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Soc Sci Med. 2007 Sep;65(5):1004-11. Epub 2007 Jun 1.

The contribution of migration to changes in the distribution of health over time: five-year follow-up study in Northern Ireland.

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Epidemiology Research group, Mulhouse, Queens University Belfast, Grosvenor Road, Belfast BT12 6BJ, UK.


A number of recent studies have highlighted the potential contribution of migration to increasing inequalities in health between areas with different levels of deprivation. Some of these studies have reported that increasing inequalities between areas can, at least partly, be explained by selective migration. Both mortality and morbidity have been used as indicators of health status, but many of the studies focusing on morbidity have suffered from specific methodological problems, including the use of self-reported health measured after migration had occurred, thereby ignoring the possible effect that migration itself may have on health and the reporting of health. This study used general practice records assessed prior to movement, an arguably more objective measure of health status, from 40 general practices, to determine whether selective migration influenced the distribution of health in Northern Ireland between the years 2000 and 2005. Evidence of selective migration was found in the study, with migrants often having significantly different levels of health to non-migrants. However, overall migration within this cohort did not substantially alter the distribution of health through time, partly because the migrants out of the deprived and affluent areas were replaced by in-migrants with similar levels of health. The absence of an effect of migration in this instance should not be used, however, to conclude that migration effects are unimportant in assessing changes in inequalities through time. Rather, migration should be viewed in the context of the underlying population dynamics, which at the time of this study were characterised by a process of urban regeneration. Varying population movements, operating at different times and locations, require that the effects of migration be considered in all studies which examine changes in the spatial distribution of health.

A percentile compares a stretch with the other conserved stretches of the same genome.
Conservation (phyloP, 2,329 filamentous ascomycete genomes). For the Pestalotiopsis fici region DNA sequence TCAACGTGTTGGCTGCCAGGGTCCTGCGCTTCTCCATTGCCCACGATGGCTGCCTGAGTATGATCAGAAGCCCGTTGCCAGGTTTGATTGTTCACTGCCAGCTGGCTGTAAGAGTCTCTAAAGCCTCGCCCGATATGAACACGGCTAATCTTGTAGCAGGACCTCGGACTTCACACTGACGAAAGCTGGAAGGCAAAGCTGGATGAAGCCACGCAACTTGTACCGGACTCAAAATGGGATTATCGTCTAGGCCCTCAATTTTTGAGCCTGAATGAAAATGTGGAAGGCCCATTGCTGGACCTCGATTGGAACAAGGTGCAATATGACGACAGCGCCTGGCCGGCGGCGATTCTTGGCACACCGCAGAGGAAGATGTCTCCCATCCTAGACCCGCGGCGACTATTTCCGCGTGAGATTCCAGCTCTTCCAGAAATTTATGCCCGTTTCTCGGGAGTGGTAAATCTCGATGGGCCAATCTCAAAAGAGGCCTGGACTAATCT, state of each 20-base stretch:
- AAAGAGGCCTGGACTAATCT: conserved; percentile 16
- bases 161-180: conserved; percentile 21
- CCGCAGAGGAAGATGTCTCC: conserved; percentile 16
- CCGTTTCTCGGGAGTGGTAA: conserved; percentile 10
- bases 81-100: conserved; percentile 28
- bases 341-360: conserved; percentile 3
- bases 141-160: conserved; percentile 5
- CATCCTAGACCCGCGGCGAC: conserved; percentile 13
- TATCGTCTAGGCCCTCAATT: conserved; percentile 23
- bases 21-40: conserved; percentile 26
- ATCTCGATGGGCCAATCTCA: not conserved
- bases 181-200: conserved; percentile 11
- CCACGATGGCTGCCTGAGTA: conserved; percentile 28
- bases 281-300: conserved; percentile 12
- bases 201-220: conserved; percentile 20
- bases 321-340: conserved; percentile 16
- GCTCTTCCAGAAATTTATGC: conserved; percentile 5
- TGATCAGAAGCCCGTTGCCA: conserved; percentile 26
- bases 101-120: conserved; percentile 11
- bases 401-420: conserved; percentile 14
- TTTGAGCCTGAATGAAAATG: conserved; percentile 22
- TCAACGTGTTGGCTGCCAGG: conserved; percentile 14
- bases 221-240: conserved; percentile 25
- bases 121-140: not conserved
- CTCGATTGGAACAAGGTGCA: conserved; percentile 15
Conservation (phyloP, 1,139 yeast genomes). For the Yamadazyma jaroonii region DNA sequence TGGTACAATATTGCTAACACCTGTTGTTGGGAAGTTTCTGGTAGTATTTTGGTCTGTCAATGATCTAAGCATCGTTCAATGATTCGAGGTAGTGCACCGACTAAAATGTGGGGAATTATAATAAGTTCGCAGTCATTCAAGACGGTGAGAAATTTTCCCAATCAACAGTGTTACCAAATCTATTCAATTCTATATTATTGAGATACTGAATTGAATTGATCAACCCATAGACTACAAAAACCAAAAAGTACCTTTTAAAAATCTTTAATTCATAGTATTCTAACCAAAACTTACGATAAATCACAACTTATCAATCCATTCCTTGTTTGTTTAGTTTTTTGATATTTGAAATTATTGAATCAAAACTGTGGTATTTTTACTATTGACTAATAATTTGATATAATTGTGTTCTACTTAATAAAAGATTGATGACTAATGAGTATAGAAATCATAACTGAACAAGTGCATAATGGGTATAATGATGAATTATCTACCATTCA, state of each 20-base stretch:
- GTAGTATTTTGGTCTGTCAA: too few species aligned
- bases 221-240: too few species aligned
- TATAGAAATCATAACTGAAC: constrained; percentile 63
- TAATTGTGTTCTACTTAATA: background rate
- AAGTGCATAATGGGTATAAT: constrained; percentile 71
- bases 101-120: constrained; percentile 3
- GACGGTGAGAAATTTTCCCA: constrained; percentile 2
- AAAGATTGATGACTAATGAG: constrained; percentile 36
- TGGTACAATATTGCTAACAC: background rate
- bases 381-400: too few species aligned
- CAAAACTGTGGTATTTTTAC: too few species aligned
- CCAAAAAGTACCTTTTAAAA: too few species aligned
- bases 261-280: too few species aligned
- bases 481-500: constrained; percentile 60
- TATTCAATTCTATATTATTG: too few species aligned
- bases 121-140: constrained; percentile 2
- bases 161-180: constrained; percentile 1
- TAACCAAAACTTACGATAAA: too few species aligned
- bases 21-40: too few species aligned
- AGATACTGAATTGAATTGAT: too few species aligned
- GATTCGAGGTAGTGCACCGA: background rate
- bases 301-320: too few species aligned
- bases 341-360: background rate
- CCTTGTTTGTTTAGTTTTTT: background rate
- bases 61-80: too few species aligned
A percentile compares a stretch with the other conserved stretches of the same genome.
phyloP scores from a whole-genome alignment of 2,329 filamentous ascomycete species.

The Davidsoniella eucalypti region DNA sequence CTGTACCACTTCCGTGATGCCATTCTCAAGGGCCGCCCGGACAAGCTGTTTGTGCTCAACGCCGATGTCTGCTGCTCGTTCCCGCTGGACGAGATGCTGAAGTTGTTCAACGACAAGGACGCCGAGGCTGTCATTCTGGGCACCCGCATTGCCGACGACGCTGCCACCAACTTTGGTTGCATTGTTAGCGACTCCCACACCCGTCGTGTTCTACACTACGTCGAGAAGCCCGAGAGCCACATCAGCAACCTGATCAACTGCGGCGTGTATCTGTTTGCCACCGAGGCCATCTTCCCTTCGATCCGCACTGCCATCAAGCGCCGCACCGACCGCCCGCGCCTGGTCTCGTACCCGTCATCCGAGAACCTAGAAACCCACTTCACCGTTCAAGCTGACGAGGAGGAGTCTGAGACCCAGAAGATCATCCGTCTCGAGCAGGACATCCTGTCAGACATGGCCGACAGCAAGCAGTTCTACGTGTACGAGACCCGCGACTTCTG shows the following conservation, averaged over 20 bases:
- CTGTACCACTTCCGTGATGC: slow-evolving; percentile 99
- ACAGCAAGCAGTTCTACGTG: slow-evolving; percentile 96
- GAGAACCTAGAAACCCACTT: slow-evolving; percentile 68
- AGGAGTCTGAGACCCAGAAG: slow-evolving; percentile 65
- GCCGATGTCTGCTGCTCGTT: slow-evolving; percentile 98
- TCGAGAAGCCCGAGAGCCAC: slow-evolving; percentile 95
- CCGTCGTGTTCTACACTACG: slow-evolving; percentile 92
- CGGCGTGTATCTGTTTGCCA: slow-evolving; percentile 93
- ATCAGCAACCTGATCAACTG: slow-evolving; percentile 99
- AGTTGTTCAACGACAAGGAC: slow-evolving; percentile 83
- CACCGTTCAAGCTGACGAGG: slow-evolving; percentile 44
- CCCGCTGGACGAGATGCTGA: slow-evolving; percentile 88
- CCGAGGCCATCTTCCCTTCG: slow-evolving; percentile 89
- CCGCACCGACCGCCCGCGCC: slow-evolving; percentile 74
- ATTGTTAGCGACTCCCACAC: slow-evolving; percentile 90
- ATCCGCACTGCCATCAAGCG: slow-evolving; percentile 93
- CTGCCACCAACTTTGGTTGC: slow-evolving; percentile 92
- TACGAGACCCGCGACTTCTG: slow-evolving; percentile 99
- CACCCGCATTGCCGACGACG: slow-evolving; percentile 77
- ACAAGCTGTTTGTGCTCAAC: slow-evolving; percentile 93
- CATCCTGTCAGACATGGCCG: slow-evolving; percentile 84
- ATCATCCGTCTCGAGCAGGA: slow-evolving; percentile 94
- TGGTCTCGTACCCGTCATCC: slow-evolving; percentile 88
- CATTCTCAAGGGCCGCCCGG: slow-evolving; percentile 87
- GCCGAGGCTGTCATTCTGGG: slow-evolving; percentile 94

[Indexed for MEDLINE]

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